A look on the bright side of life

Inclusive Economy04 Jul 2013Evert-jan Quak

Happiness versus wellbeing, are we talking about the same thing? How can and should policy be made on efforts to measure happiness or wellbeing? This is the first blog post in a series from the OECD conference Economics for a Better World.

The Broker is attending the three-day OECD-Universities Research conference Economics for a Better World. As economists love to measure everything, the opening of the conference focused on the issue of measuring wellbeing versus happiness. What do economists measure if they talk about wellbeing and happiness? But more importantly, how useful is it for policy-makers? This last question in particular relates to our debate Spurring economic transition that looks at how an inclusive economy can be achieved. Wellbeing and/or happiness have to be taken into account during such a transition.

But what are we talking about? The different approaches to this subject became visible directly during the opening of the conference. Keynote speaker Bruno Frey of the University of Warwick and the University of Zurich talked about achievements in measuring happiness. The Swiss economist sees major improvements in happiness measurement in recent years. To understand economics better we have to understand the determinants of happiness and how they interact.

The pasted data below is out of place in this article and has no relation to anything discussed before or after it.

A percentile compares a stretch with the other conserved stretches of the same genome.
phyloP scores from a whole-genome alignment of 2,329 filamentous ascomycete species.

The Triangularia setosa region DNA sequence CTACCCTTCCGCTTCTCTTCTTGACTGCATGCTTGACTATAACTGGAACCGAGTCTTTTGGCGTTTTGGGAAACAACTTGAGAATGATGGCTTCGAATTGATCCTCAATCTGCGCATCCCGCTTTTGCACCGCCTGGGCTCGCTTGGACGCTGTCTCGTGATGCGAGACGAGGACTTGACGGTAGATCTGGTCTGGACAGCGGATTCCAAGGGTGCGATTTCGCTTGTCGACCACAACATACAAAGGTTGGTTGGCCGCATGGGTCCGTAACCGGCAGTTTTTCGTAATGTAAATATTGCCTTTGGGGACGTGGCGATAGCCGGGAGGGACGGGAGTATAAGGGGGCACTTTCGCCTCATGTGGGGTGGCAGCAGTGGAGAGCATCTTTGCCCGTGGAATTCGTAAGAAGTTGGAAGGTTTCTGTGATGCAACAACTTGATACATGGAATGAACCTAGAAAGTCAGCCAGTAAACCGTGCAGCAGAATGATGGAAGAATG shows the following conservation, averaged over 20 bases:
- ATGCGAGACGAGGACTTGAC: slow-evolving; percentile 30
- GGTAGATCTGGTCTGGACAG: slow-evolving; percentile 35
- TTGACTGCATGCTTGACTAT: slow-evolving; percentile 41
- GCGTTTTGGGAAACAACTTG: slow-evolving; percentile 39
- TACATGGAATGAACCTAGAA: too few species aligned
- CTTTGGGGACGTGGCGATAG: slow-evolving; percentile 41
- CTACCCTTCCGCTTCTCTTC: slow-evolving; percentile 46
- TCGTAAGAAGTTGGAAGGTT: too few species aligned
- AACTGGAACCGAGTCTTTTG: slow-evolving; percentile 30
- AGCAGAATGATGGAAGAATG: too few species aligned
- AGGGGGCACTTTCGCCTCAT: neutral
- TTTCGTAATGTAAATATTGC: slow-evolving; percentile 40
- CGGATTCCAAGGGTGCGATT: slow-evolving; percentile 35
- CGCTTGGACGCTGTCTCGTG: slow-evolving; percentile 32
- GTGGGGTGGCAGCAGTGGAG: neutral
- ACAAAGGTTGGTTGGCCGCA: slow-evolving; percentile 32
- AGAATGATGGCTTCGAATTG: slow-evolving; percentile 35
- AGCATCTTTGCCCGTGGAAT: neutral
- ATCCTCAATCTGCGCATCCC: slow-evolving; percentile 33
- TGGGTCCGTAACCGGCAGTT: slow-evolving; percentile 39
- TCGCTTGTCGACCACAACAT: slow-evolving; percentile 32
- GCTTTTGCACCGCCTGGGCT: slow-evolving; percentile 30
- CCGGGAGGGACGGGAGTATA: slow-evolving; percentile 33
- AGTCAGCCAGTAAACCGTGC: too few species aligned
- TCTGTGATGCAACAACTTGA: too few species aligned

Allister McGregor (IDS Sussex University), who opened the conference with a welcome speech, prefers the concept of wellbeing. While happiness focuses mainly on the individual, wellbeing is based on us living well together. McGregor wants to move from how to live well individually (happiness) to how we can live well collectively (wellbeing).

However, the opening words were on happiness. The objective in measuring happiness is to show how satisfied an individual is with his or her life. An index based on happiness indicators gives policy-makers information on how to change policy to better satisfy their publics. Frey emphasizes that the causality of different indicators is especially important: income level, full employment, participation level, and social contacts are all important for happiness.

Although it is difficult for economists to work on topics that are subjective and relative, it is crucial that they measure and understand happiness. For example, why do people compare themselves automatically with those who are richer than they are? We don’t compare ourselves with the poor. Comparisons on employment work in a similar way. Frey says that the strongest impact on happiness is when someone becomes unemployed. The happiness level of the unemployed increases slightly only if the general level of unemployment in society rises.

So now that we can measure happiness better than before, what is in it for policy-makers? Not much, according to Frey. He is opposed to the idea of using these measurements for a policy to maximize happiness. When this becomes an official goal of government data will be manipulated. In his view, it is more important to look at different indicators that make people happy. This means focusing, at constitutional level, on democracy, decentralization and human rights. And, at policy level, on full employment, education and consumers.

The question remains, however: how will these policies relate to collective wellbeing?